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tredbook.jpg (12247 bytes)Excerpts from the Redbook Magazine Interview-Page 1, by David Handelman. We'll post the full article once the magazine is off of the newsstand.

Her rags-to-riches story seems like a fairy tale:  Shania Twain has overcome
countless tragedies and seemingly insurmountable obstacles to reign triumphantly as one of the country's hottest divas. Shania Twain should have been ecstatic.  The Canadian country-pop singing phenomenon was in the middle of her first major tour, which would eventually sell more than a million tickets worldwide; her third album was still dominating the charts two years after its release; and she was about to sign a big modeling deal with Revlon.  But as the 14-month tour went on, she says, "I was really depressed.  I felt so isolated, like I was in this little bubble. You have to give up on the fact that you don't have any freedom or it'll just drive you crazy.  And it did, at first."
Away from her husband and musical collaborator, Robert John "Mutt" Lange, for stretches of three to ten weeks at a time--he was busy working with everyone from Def Leppard to the Backstreet Boys and supervising renovations on their recently acquired "mini-castle" in Switzerland--Twain was feeling very "disconnected," she says.  "You're talking to this person on the phone who's not part of your everyday life.  It's really awkward." But Shania Twain has never been one to succumb to the blues.   After spending most of her childhood poor and hungry, then raising three younger siblings after her parents were killed in a car crash, Twain, 34, willed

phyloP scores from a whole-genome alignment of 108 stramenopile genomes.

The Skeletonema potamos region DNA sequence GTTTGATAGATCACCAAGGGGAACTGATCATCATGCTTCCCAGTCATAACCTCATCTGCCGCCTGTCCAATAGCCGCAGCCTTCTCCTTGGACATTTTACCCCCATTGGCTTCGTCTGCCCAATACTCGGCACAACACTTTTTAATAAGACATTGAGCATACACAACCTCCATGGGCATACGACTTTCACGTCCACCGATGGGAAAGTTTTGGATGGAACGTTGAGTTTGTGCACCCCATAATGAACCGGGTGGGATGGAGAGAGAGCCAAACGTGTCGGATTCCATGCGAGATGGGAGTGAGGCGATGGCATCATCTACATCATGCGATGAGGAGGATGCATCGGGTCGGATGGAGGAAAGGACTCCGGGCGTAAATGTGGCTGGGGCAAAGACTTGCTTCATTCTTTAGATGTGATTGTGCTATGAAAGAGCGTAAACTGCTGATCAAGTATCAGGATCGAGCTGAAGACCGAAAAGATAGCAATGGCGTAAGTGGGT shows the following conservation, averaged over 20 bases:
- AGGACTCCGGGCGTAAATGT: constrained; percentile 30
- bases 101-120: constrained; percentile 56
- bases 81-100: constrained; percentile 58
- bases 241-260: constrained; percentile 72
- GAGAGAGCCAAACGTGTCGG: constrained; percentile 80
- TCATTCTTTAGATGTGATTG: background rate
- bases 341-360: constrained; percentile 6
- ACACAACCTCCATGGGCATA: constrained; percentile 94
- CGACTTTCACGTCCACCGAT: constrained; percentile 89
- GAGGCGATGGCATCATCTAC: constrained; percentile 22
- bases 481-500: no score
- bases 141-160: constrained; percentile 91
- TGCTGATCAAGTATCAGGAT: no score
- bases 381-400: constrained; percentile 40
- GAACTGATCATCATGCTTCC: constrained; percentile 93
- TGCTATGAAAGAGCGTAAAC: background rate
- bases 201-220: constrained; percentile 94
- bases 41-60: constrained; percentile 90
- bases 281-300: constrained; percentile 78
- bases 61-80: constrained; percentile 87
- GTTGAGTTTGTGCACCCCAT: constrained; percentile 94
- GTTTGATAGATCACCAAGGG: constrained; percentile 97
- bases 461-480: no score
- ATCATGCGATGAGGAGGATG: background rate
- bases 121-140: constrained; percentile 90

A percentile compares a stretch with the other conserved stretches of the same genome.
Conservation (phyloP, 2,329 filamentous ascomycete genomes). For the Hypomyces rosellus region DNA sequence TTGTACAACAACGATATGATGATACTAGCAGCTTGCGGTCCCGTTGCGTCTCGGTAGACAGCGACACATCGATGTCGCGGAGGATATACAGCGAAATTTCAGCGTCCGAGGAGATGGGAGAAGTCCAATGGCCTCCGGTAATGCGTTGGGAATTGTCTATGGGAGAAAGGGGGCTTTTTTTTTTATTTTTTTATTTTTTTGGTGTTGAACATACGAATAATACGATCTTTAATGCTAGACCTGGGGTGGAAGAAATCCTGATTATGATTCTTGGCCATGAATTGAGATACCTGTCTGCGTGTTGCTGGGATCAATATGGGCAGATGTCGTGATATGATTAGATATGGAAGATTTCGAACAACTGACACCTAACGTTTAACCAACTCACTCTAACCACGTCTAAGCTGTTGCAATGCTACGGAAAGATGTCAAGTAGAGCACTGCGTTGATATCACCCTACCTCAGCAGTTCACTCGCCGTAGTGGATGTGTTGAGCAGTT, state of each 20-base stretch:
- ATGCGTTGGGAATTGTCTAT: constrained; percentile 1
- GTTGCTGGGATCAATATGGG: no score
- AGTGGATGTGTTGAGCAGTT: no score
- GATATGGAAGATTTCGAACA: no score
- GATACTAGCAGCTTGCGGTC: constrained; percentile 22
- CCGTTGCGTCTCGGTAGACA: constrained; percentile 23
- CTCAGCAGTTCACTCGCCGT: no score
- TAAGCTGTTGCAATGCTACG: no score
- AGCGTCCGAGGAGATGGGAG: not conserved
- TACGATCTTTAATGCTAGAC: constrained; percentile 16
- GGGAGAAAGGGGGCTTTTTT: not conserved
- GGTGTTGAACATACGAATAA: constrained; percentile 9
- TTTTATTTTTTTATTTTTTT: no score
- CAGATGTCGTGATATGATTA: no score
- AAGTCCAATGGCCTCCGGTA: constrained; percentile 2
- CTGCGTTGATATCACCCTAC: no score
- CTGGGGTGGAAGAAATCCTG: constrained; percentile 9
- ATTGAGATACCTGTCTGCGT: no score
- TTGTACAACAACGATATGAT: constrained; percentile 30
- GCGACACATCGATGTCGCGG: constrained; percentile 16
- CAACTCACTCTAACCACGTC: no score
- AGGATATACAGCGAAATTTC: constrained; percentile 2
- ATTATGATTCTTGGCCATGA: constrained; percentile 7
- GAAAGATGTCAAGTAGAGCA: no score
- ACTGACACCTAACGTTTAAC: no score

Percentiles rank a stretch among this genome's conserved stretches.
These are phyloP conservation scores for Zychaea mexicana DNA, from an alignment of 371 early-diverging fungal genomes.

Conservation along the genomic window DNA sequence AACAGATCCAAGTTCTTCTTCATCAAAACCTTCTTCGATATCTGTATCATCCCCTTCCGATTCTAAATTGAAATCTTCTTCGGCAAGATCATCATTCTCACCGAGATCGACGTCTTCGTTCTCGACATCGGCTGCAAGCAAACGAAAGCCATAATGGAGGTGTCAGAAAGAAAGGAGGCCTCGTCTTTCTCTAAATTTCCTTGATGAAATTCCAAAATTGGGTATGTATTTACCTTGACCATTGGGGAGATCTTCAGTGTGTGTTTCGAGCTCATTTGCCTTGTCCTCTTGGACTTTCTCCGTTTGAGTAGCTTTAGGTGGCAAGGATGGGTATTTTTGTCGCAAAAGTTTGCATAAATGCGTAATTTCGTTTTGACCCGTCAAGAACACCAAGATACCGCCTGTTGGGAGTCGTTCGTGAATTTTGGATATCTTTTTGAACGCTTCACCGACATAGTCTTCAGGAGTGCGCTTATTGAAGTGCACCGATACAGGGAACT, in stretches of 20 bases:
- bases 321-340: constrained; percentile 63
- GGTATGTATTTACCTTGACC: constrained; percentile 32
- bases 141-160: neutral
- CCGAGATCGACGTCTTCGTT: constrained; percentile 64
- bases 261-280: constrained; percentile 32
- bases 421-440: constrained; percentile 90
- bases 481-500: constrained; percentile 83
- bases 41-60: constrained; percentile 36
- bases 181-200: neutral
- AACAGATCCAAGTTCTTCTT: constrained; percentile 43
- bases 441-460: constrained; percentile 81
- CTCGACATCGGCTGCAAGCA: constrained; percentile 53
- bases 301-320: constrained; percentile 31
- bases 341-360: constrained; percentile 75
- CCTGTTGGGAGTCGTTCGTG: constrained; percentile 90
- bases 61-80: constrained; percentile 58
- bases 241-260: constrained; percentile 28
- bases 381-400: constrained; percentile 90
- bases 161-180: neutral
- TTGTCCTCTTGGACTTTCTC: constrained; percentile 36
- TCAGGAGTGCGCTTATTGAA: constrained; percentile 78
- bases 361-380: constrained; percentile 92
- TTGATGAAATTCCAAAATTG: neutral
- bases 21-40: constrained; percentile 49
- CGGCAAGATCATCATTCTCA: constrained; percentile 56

herself to become not just one of the biggest-selling female country artists ever, but a crossover sensation, the first woman ever to have consecutive albums sell more than 10 million copies each in the United States (1995's The Woman In Me and 1997's Come On Over, now at 13 million and still selling). To conquer her on-the-road funk, Twain played celebrity hooky:   She'd leave the arena where she was rehearsing and walk around the streets by herself.  "I didn't tell anybody where I was going, people didn't have tabs on me, no security," she says.  A few times she even found herself forced to enter the concert hall alongside thousands of fans.  "It was exciting," she says.  "I thought, Wow, I'm right with these people, and I'm getting away with it."
And the next time she hits the road--after taping a TV special for CBS that will air on Thanksgiving Day, she's off for an impromptu two-or three-week mini-tour of the United States--she hopes to bring her husband along.  "I feel much more connected with Mutt," she says.  "Your partner is your--not your lifeline, I don't want to be that dramatic--but you base your life with your partner." 

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